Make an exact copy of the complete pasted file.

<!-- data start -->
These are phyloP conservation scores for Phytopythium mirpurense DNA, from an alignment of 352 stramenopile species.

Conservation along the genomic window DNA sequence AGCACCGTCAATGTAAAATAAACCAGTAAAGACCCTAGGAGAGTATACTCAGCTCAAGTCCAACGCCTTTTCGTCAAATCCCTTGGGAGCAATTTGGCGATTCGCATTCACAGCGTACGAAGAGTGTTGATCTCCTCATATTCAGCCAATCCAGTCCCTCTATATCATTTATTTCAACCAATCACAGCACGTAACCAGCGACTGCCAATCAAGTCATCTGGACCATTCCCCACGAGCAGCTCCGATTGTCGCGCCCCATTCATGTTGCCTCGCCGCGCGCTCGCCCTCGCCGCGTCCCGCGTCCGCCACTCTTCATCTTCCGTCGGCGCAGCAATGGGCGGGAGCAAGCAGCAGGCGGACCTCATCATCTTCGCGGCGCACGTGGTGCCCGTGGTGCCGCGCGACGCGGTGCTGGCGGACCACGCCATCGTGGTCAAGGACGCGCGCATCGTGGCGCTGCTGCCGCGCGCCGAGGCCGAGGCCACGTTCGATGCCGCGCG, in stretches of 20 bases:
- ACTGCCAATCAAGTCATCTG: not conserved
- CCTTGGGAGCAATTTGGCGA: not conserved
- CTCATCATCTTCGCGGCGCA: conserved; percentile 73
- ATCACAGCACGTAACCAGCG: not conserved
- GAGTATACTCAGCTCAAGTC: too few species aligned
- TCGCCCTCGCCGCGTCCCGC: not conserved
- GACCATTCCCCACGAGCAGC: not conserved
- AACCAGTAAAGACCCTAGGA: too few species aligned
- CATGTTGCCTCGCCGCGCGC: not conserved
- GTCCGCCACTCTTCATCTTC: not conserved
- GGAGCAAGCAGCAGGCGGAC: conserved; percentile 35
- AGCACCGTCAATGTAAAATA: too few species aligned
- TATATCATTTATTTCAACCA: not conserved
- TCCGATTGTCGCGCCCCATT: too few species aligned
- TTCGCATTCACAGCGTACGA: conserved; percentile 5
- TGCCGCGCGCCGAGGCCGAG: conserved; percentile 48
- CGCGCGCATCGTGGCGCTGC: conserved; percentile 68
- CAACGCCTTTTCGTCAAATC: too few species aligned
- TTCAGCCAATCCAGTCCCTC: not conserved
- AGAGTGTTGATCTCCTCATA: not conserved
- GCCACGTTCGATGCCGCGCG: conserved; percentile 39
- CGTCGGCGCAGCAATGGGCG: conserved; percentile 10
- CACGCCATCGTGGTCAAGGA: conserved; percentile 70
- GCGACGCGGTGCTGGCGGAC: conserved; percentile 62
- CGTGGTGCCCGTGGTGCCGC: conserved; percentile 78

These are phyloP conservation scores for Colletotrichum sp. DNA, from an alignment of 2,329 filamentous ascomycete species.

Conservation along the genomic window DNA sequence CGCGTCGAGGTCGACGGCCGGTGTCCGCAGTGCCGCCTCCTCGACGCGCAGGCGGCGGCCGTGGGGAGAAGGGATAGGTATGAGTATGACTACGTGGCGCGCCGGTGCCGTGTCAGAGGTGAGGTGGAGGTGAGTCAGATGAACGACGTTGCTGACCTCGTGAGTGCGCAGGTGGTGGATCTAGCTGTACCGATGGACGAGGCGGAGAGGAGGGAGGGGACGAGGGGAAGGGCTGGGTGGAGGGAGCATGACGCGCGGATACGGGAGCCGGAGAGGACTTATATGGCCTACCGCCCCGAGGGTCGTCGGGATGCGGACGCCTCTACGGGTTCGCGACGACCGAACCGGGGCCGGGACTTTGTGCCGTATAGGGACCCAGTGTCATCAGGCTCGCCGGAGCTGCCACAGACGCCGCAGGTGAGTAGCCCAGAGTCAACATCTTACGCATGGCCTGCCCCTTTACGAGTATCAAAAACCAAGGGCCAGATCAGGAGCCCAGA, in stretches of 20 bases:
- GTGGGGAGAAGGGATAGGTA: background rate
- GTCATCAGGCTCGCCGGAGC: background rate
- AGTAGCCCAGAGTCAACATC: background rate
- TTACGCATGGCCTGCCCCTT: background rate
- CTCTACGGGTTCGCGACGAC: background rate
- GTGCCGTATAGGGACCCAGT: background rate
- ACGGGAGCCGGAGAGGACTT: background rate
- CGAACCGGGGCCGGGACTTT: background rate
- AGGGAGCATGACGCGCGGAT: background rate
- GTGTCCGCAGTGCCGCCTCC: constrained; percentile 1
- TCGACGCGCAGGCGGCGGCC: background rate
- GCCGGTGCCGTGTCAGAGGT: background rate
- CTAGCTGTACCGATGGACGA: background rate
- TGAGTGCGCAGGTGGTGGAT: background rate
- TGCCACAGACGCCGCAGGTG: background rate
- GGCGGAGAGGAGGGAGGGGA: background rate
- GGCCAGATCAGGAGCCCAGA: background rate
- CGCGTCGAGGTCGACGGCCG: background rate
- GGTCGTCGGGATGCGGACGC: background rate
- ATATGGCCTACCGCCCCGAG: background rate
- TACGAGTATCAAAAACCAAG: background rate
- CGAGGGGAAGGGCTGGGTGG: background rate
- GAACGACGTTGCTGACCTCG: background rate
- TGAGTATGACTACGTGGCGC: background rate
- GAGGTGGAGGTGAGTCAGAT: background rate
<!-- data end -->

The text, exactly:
These are phyloP conservation scores for Phytopythium mirpurense DNA, from an alignment of 352 stramenopile species.

Conservation along the genomic window DNA sequence AGCACCGTCAATGTAAAATAAACCAGTAAAGACCCTAGGAGAGTATACTCAGCTCAAGTCCAACGCCTTTTCGTCAAATCCCTTGGGAGCAATTTGGCGATTCGCATTCACAGCGTACGAAGAGTGTTGATCTCCTCATATTCAGCCAATCCAGTCCCTCTATATCATTTATTTCAACCAATCACAGCACGTAACCAGCGACTGCCAATCAAGTCATCTGGACCATTCCCCACGAGCAGCTCCGATTGTCGCGCCCCATTCATGTTGCCTCGCCGCGCGCTCGCCCTCGCCGCGTCCCGCGTCCGCCACTCTTCATCTTCCGTCGGCGCAGCAATGGGCGGGAGCAAGCAGCAGGCGGACCTCATCATCTTCGCGGCGCACGTGGTGCCCGTGGTGCCGCGCGACGCGGTGCTGGCGGACCACGCCATCGTGGTCAAGGACGCGCGCATCGTGGCGCTGCTGCCGCGCGCCGAGGCCGAGGCCACGTTCGATGCCGCGCG, in stretches of 20 bases:
- ACTGCCAATCAAGTCATCTG: not conserved
- CCTTGGGAGCAATTTGGCGA: not conserved
- CTCATCATCTTCGCGGCGCA: conserved; percentile 73
- ATCACAGCACGTAACCAGCG: not conserved
- GAGTATACTCAGCTCAAGTC: too few species aligned
- TCGCCCTCGCCGCGTCCCGC: not conserved
- GACCATTCCCCACGAGCAGC: not conserved
- AACCAGTAAAGACCCTAGGA: too few species aligned
- CATGTTGCCTCGCCGCGCGC: not conserved
- GTCCGCCACTCTTCATCTTC: not conserved
- GGAGCAAGCAGCAGGCGGAC: conserved; percentile 35
- AGCACCGTCAATGTAAAATA: too few species aligned
- TATATCATTTATTTCAACCA: not conserved
- TCCGATTGTCGCGCCCCATT: too few species aligned
- TTCGCATTCACAGCGTACGA: conserved; percentile 5
- TGCCGCGCGCCGAGGCCGAG: conserved; percentile 48
- CGCGCGCATCGTGGCGCTGC: conserved; percentile 68
- CAACGCCTTTTCGTCAAATC: too few species aligned
- TTCAGCCAATCCAGTCCCTC: not conserved
- AGAGTGTTGATCTCCTCATA: not conserved
- GCCACGTTCGATGCCGCGCG: conserved; percentile 39
- CGTCGGCGCAGCAATGGGCG: conserved; percentile 10
- CACGCCATCGTGGTCAAGGA: conserved; percentile 70
- GCGACGCGGTGCTGGCGGAC: conserved; percentile 62
- CGTGGTGCCCGTGGTGCCGC: conserved; percentile 78

These are phyloP conservation scores for Colletotrichum sp. DNA, from an alignment of 2,329 filamentous ascomycete species.

Conservation along the genomic window DNA sequence CGCGTCGAGGTCGACGGCCGGTGTCCGCAGTGCCGCCTCCTCGACGCGCAGGCGGCGGCCGTGGGGAGAAGGGATAGGTATGAGTATGACTACGTGGCGCGCCGGTGCCGTGTCAGAGGTGAGGTGGAGGTGAGTCAGATGAACGACGTTGCTGACCTCGTGAGTGCGCAGGTGGTGGATCTAGCTGTACCGATGGACGAGGCGGAGAGGAGGGAGGGGACGAGGGGAAGGGCTGGGTGGAGGGAGCATGACGCGCGGATACGGGAGCCGGAGAGGACTTATATGGCCTACCGCCCCGAGGGTCGTCGGGATGCGGACGCCTCTACGGGTTCGCGACGACCGAACCGGGGCCGGGACTTTGTGCCGTATAGGGACCCAGTGTCATCAGGCTCGCCGGAGCTGCCACAGACGCCGCAGGTGAGTAGCCCAGAGTCAACATCTTACGCATGGCCTGCCCCTTTACGAGTATCAAAAACCAAGGGCCAGATCAGGAGCCCAGA, in stretches of 20 bases:
- GTGGGGAGAAGGGATAGGTA: background rate
- GTCATCAGGCTCGCCGGAGC: background rate
- AGTAGCCCAGAGTCAACATC: background rate
- TTACGCATGGCCTGCCCCTT: background rate
- CTCTACGGGTTCGCGACGAC: background rate
- GTGCCGTATAGGGACCCAGT: background rate
- ACGGGAGCCGGAGAGGACTT: background rate
- CGAACCGGGGCCGGGACTTT: background rate
- AGGGAGCATGACGCGCGGAT: background rate
- GTGTCCGCAGTGCCGCCTCC: constrained; percentile 1
- TCGACGCGCAGGCGGCGGCC: background rate
- GCCGGTGCCGTGTCAGAGGT: background rate
- CTAGCTGTACCGATGGACGA: background rate
- TGAGTGCGCAGGTGGTGGAT: background rate
- TGCCACAGACGCCGCAGGTG: background rate
- GGCGGAGAGGAGGGAGGGGA: background rate
- GGCCAGATCAGGAGCCCAGA: background rate
- CGCGTCGAGGTCGACGGCCG: background rate
- GGTCGTCGGGATGCGGACGC: background rate
- ATATGGCCTACCGCCCCGAG: background rate
- TACGAGTATCAAAAACCAAG: background rate
- CGAGGGGAAGGGCTGGGTGG: background rate
- GAACGACGTTGCTGACCTCG: background rate
- TGAGTATGACTACGTGGCGC: background rate
- GAGGTGGAGGTGAGTCAGAT: background rate